Government Initiatives

The Indian government has rolled out several initiatives to promote Bio-CNG. The union budget for 2023-24 allocated INR 35,000 crore to the energy transition, which included the installation of 500 new waste-to-wealth CBG plants. The government has also introduced a 5% CBG mandate and exempted excise duty on CBG. The sustainable Alternative Fuel Towards Affordable Transportation (SATAT) scheme aims to set up 5,000 bio-CNG plants. 


Several states in India have started producing Bio-CNG. Gujarat leads with 12 Bio-CNG plants, followed by Punjab and Maharashtra. The Kaira District Cooperative Milk Producers Union Limited, also known as Amul Dairy, has successfully implemented BioCNG projects.

Economic Aspects

The Ministry of New and Renewable Energy (MNRE) estimates that India has a Bio-CNG production potential of approximately 62 million metric tons. The production of Bio-CNG aligns with the demand in the market making it economically viable. The possibility of receiving renewable fuel credits helps to offset production costs.

What is the Government’s Vision for CNG

The Government announced a phased mandatory blending of compressed Bio-CNG (CBG) in compressed Natural Gas (CNG) and piped Natural Gas (PNG) segments of the City Gas Discount (CGD) sector in October 2023. 

CBG Blending Obligation (CBG) will promote the production and consumption of compressed Bio Gas in the country. Up until FY 2024–2025, the requirement to blend will be optional; after that, it will become required, with goals established for the years that follow.

5% blending of biogas with natural gas will reduce LNG import by USD 11.17 billion. 

From FY26 onward, the CBO will be required; it will be optional until FY25.

CBO will be kept as 1%, 3%, and 4% of total CNG/PNG consumption for FY26, 2026-27, and 2027-28 respectively. From 2028-29 onwards CBO will be 5%.


Lack of Sufficient Feedstock

There is a shortage of suitable feedstock for biogas production, such as agricultural waste and sewage, which limits the potential for Bio-CNG production.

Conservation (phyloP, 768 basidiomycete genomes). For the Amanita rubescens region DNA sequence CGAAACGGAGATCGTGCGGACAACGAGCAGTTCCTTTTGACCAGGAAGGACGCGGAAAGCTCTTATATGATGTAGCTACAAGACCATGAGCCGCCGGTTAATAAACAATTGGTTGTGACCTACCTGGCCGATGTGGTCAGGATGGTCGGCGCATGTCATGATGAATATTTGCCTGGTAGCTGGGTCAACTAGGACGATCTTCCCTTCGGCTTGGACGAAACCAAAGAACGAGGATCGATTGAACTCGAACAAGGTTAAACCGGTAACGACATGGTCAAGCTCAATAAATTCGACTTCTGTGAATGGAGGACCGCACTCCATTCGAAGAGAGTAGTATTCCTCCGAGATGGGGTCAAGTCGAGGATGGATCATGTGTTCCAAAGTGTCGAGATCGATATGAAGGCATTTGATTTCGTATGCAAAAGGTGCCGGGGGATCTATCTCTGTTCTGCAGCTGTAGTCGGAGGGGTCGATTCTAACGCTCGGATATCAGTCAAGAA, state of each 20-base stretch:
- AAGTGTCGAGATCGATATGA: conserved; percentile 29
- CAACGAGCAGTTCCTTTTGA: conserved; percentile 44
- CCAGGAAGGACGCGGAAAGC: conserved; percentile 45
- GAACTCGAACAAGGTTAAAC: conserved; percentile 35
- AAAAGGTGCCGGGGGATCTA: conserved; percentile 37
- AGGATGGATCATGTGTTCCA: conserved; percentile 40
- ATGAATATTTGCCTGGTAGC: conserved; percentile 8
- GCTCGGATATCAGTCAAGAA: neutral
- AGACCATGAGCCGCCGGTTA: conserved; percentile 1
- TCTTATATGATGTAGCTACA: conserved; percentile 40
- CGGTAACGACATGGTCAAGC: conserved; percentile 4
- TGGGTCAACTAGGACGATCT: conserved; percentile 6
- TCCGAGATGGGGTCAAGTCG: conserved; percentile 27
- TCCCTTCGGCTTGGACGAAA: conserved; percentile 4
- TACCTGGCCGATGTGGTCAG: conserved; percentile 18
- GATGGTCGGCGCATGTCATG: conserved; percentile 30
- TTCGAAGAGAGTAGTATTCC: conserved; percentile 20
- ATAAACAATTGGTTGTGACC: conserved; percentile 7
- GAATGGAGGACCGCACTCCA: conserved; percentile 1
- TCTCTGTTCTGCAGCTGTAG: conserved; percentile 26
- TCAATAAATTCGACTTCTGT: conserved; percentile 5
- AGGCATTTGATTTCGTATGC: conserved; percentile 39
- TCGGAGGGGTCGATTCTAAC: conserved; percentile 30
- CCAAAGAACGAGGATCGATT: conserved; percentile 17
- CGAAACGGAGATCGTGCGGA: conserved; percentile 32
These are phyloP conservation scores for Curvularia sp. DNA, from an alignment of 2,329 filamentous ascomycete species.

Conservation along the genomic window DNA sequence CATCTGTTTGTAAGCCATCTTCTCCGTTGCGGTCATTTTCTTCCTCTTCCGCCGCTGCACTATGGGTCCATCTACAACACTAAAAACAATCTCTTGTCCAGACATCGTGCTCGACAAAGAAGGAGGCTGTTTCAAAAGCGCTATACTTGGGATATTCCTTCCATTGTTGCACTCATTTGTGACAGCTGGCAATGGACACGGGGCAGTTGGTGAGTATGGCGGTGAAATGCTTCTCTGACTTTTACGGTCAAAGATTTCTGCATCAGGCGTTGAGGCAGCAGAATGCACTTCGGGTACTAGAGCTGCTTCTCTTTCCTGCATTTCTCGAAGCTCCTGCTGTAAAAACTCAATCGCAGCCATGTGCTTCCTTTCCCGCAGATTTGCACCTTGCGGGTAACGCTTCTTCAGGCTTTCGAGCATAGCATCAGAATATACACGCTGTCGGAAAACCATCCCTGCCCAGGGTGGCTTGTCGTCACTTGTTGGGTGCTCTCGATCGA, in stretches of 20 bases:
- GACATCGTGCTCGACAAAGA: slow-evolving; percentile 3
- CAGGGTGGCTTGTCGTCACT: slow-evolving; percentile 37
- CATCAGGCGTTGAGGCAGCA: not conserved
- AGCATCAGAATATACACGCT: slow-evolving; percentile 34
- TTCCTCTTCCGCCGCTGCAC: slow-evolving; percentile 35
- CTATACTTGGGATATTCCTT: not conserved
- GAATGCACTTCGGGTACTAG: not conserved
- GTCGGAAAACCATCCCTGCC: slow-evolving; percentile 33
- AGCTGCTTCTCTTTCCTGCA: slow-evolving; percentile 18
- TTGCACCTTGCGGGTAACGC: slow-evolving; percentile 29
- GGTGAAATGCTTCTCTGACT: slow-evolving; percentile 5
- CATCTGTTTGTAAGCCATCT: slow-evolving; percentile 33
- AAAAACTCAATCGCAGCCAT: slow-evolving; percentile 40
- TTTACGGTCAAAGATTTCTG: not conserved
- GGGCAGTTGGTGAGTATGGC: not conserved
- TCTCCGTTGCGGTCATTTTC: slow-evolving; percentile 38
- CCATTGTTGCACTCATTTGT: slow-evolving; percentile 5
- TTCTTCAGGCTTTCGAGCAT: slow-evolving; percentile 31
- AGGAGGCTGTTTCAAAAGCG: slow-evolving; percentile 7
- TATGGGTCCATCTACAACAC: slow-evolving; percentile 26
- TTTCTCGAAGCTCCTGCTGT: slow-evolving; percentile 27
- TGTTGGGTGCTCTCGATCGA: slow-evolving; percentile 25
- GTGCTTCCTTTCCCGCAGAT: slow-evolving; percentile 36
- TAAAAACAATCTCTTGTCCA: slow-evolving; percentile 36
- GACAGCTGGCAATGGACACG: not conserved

Limited Technology and Infrastructure

There is a limited number of Biogas plants and the technology used in these plants often makes it difficult to achieve large-scale Bio-CNG production. 

High Costs

Potential investors may be discouraged by the comparatively high cost of developing and maintaining biogas facilities.

Distribution Challenges

There are challenges related to the distribution of Bio-CNG, including the need for a robust infrastructure for storage and green transportation. 

Inadequate Research

The lack of comprehensive research on Bio-CNG impedes its widespread adoption.

Regulatory Challenges

Currently, there is no single ministry that regulates and deals in the Bio-CNG sector, which can lead to policy inconsistencies. 

What should be done for effective implementation of CBG Blending:

The National Biofuels Coordination Committee (NBCC) is responsible for overseeing the implementation of the mandate. 

The Ministry of Petroleum and Natural Gas (MoPNG) will provide financial and other support to CGD companies. CGD companies will be responsible for integrating CBG into their CNG and PNG networks.


The key objectives of the CBO are to stimulate demand for CBG in the CGD sector, reduce Liquified Natural Gas (LNG) imports, save in forex, promoting a circular economy among other things, it will help to achieve a net zero emissions target.


Bio-CNG in India represents a promising avenue for sustainable energy production, offering environmental benefits and economic benefits such as reduced greenhouse gas emissions, decreased reliance on fossil fuel imports, and local job creation. 

While challenges in feedstock availability, technology, and infrastructure continue, government initiatives and schemes are actively promoting its adoption. Successful case studies demonstrate Bio-CNG’s potential to contribute significantly to India’s energy security and environmental goals.